Rishi Sunak hits back at Remainers: You can’t ‘disentangle’ impact of Brexit from Covid
BBC Breakfast: Rishi Sunak says he 'can't solve every problem'
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The Chancellor warned it was impossible to “disentangle” the impact of leaving the EU with the impact of the Covid pandemic. Britain’s exit from the EU transition period coincided with the outbreak of the Kent Covid variant and England’s third national lockdown.
There was an immediate plunge in trade with the EU but figures showed signs of recovery in the months that followed.
Last week, the Office for Budget Responsibility (OBR) said the UK had become a “less trade intensive economy” and trade as a share of GDP had fallen two and a half times more than any other G7 country.
The OBR’s chairman, Richard Hughes, said leaving the EU had “made it more expensive to trade with our single largest trading partner”.
The OBR said “leaving the EU will result in the UK’s total imports and exports being 15 percent lower than had the UK remained a member state”.
It added: “This fall in the trade intensity of UK output is likely to reduce the level of potential productivity, though the size of this effect is uncertain; we assume productivity is ultimately four percent lower after a 15-year period.”
However, Mr Sunak told MPs in the Treasury select committee yesterday it was “too early to be definitive” on the exact causes of the UK’s drop in trade.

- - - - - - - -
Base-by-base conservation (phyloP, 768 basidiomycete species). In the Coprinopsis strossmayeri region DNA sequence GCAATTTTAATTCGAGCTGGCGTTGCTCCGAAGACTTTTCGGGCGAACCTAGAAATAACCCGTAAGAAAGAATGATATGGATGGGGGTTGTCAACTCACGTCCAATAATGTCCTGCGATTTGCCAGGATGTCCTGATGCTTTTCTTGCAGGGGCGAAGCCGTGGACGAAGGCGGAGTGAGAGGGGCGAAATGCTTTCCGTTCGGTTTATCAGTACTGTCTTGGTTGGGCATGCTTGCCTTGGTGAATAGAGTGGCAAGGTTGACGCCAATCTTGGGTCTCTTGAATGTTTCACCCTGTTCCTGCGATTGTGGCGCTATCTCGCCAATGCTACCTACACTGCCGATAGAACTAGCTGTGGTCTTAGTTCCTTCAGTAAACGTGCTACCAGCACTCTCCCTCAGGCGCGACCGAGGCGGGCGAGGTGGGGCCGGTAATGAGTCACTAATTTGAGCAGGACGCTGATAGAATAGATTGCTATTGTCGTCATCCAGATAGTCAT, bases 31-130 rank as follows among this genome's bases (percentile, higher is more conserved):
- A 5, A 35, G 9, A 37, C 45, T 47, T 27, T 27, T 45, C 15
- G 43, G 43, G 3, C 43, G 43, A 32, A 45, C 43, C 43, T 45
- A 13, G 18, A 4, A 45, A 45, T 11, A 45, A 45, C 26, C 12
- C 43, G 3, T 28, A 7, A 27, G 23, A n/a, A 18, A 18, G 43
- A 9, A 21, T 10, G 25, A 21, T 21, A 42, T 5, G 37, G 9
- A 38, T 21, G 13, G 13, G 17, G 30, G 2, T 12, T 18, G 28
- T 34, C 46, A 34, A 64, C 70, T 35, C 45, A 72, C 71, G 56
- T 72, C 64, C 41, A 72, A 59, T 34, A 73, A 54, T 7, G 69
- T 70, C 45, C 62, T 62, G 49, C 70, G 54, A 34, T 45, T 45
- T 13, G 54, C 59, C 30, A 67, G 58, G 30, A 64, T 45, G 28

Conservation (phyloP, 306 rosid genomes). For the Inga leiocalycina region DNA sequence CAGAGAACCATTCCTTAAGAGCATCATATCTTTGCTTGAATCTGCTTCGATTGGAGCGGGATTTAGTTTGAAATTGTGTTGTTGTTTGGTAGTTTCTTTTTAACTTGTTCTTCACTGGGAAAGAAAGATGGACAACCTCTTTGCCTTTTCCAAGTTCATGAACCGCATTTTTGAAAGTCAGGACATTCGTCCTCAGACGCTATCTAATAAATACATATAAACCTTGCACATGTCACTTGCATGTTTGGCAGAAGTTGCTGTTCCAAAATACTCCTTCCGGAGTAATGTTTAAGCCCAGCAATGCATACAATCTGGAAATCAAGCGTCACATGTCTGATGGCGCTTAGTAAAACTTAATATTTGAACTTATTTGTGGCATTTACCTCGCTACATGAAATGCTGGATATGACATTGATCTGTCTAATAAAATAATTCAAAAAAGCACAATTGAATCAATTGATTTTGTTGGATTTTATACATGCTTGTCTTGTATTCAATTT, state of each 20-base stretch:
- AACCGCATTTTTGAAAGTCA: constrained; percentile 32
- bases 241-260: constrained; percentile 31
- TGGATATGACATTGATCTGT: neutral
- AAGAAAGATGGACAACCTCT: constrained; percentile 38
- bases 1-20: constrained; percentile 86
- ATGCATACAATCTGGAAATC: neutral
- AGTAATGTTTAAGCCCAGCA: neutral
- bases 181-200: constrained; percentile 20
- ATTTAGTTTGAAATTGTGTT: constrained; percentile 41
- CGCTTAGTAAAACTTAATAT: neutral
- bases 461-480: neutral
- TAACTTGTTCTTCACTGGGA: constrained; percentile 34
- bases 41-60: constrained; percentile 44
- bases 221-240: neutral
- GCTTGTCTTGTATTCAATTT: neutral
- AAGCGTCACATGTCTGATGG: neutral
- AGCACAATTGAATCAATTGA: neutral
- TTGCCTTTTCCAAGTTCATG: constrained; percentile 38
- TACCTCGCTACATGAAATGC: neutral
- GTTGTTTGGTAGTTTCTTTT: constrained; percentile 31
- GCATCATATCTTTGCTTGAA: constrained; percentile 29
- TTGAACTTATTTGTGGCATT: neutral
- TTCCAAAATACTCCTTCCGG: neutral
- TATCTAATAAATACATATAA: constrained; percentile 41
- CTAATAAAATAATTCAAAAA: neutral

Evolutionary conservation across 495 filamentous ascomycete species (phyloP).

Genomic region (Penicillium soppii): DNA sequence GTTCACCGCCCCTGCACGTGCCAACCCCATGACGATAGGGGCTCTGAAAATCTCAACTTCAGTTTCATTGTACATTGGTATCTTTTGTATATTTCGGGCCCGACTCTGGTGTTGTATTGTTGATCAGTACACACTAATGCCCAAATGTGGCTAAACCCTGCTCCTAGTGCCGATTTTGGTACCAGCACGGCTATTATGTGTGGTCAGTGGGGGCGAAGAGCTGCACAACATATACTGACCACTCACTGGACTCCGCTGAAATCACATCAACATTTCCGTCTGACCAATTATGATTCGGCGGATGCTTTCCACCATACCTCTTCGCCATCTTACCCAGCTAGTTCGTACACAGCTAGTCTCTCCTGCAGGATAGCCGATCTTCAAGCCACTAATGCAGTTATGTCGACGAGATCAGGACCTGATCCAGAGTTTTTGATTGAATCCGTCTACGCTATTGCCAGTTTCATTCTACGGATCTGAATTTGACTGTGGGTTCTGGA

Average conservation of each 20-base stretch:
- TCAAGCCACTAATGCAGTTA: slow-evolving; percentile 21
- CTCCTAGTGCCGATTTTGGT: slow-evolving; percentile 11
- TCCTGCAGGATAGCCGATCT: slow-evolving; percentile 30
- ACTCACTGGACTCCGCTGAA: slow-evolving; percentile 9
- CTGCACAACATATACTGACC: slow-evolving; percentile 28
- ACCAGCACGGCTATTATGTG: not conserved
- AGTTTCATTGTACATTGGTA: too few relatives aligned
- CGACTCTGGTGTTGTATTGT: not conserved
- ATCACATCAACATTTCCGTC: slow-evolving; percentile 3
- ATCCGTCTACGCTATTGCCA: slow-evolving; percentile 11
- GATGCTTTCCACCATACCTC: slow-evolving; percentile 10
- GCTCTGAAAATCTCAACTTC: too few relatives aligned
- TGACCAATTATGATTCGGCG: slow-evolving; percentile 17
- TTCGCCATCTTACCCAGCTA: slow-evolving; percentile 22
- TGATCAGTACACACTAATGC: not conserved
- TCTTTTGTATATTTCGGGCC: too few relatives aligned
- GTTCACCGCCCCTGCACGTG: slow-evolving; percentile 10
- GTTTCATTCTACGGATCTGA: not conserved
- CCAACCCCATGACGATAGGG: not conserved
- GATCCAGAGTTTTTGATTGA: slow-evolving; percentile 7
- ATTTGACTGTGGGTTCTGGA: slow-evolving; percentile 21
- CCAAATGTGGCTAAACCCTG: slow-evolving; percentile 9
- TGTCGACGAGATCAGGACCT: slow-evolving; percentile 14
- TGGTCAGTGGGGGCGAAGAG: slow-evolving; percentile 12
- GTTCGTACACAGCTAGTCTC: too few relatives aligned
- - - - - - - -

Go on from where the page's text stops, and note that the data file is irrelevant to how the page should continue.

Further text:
He added: “Without doubt we are changing our trading relationship with the EU and that means a different set of controls and things people will have to do and that will obviously have an impact.”
The Chancellor said that the benefits of Brexit and the trade deals Britain was signing around the world would become more apparent in the months and years ahead.
“It was always inevitable that there would be a change in our trade intensity with Europe as a result of a change in the trading relationship,” he told the committee.
“That was expected and unsurprising.
“Trading relationships take time. They don’t happen overnight.
“So I think that of course that will happen over a period of time.”
Britain has signed new trade deals with countries since leaving the EU including Australia and New Zealand, and negotiations are also underway with Canada.
The Government believes post-Brexit the UK will be able to broaden its trading possibilities by securing deals with countries around the world.
Britain is also in the final phase of accession talks to the Comprehensive and Progressive Agreement for Trans-Pacific Partnership (CPTPP).
The bloc, made up of 13 countries, accounts for 13 percent of global GDP.
It has an annual value of more than £10trillion and is expected to grow considerably in the coming years.
More to follow…
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